Beyond Tiger Numbers: Forests and Livelihoods in Asia
Aboard M.V. Banbilash, Bangladesh Forest Department’s wildlife research and monitoring vessel, I sailed for four days in 2017 through Sundarbans Reserve Forest – the world’s largest contiguous mangrove forest. The 7th annual meeting of SAVE (Saving Asia’s Vultures from extinction) had brought together scientists and conservationists on the vessel. As the stream meandered, wonderful landscapes, countryside, and lifestyles alien to a city-bred populace kept us captivated. What struck me most was the dependence of local communities on Bangaldesh’s mangrove forests.
The five core assets that form part of the livelihood framework – physical, natural, financial, human and social capital – could easily be appreciated as we disembarked from the big vessel and shifted to country boats for a more intimate experience. We learned that forest products contributed to nearly three-fourths of per capita annual income for low-income households in Bangladesh. Fish, crustaceans, shellfish, sea cucumbers, oysters, mussels, honey, condiments, timber, nipa palm and other produce, supposedly of a medicinal nature, continued to be harvested. It was evident that conserving the largest delta and securing the livelihoods of the millions who inhabit it goes well beyond tiger numbers – indeed, it is more complex than often anticipated.
Forest dependent community-Cambodia
Facilitated by The Convention on International Trade in Endangered Species of Wild Fauna and Flora (CITES), UN World Wildlife Day is observed on 3rd March annually. The theme for 2021 is ‘Forests and Livelihood: Sustaining People and Planet’.
During the evolution from arboreal to more settled life on the ground, humans, forests and forest-dwelling wildlife species shared a symbiotic relationship. Indigenous people and local communities largely depended on the ecosystem services this relationship provided. Currently, a little less than one-third of the world’s land surface is managed by indigenous people. Some of the most ecologically intact forests on the planet are still protected by them, which in turn protects their cultural identities. A University of Illinois study (2009) found that larger forest size and greater rule-making autonomy at the local level resulted in high carbon storage and enhanced livelihood benefits.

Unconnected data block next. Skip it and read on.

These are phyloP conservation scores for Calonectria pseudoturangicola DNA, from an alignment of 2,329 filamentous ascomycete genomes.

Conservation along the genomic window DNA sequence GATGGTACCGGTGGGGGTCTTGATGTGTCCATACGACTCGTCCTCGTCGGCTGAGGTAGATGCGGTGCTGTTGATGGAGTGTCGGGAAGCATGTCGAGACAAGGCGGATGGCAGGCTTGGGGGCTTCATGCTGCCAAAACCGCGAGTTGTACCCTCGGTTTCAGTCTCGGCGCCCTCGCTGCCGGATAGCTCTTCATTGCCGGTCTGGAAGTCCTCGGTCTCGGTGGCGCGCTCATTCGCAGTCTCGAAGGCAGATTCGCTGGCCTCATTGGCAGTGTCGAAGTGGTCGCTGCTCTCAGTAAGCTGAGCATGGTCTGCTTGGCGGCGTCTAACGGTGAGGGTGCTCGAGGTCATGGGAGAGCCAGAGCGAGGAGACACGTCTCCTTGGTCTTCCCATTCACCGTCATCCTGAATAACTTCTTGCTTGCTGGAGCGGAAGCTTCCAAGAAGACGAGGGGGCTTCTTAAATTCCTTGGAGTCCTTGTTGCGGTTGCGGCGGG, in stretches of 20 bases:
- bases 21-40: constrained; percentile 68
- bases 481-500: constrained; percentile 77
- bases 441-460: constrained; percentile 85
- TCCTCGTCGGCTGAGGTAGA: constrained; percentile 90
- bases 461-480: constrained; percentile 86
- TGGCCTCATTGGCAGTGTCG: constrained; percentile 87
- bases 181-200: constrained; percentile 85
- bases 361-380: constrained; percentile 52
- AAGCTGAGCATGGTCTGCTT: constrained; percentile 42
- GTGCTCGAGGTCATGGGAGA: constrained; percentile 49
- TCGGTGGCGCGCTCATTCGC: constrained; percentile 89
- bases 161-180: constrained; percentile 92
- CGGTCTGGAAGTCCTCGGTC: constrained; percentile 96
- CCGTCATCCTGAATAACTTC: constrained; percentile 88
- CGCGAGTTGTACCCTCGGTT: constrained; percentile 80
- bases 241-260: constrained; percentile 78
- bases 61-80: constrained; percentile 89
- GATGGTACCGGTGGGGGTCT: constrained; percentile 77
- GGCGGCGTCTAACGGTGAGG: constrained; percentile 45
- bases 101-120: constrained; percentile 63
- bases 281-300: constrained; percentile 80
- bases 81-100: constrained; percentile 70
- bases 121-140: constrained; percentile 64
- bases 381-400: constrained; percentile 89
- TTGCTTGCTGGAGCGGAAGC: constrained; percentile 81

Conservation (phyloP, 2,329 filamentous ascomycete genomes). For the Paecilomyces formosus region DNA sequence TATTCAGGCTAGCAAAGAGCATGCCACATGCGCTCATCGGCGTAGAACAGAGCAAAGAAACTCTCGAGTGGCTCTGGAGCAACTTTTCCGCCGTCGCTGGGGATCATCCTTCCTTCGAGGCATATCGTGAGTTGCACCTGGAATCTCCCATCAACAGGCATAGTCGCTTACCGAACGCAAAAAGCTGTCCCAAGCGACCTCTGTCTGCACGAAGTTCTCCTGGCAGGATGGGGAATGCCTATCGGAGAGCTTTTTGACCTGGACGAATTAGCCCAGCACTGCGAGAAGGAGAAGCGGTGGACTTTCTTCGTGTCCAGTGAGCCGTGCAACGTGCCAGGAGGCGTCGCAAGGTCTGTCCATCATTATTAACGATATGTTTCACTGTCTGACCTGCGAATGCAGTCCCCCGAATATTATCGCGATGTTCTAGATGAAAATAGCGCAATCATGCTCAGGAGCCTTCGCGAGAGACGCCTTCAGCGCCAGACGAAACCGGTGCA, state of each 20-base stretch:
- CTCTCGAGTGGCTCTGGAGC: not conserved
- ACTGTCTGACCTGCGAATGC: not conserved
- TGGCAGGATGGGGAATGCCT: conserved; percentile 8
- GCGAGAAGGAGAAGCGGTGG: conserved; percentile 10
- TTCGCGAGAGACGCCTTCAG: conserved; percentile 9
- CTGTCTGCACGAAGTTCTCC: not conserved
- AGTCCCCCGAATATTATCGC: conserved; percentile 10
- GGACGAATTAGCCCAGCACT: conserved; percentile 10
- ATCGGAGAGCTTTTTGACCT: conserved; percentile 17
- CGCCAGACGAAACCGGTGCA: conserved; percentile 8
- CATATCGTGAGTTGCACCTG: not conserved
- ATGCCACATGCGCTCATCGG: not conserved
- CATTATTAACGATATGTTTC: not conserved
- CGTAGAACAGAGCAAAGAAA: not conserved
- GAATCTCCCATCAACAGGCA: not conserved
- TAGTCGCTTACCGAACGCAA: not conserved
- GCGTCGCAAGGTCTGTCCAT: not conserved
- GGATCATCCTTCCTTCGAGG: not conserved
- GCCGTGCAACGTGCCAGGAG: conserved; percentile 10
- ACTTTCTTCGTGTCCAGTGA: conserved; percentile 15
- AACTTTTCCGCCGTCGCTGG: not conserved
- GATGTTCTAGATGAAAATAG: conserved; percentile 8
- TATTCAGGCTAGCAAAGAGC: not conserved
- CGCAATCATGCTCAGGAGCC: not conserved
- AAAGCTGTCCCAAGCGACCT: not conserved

Today, more than a billion people worldwide, directly and indirectly, derive their livelihoods from protected areas. Arguably a large proportion of this group battle poverty in many Asian countries. Alongside, as cautioned by a 2018 WWF report, global populations of vertebrates have declined by 58% between 1970 and 2012. Many Asian countries such as Vietnam, Laos, and Malaysia have endured large-scale land-use changes that have gravely contracted the biodiversity of the region. There is also growing (and disturbing) evidence that unsustainable hunting has decimated wild populations in many forests in tropical rainforests of Southeast Asia.
Crop protection tools
Some Asian countries have seen successes in their attempts to curb the damage to forests and biodiversity through the community forest model. The Community Forestry Program in Nepal was introduced in the late 1970s, and is based on forest-dependent people’s participation. The Master Plan for the Forestry Sector (MSFP, 1988) facilitated the decentralization of the forest management regime, leading to the transfer of nearly one-third of the forest cover to community forestry, which saw the participation of women, the poor and many ethnic groups. A study (2007) by the University of York found that once forest user groups (FUGs) were established under a community forest program in Nepal, the forest had sufficient time to regenerate. This led to an increase in the availability of forest product due to better forest health.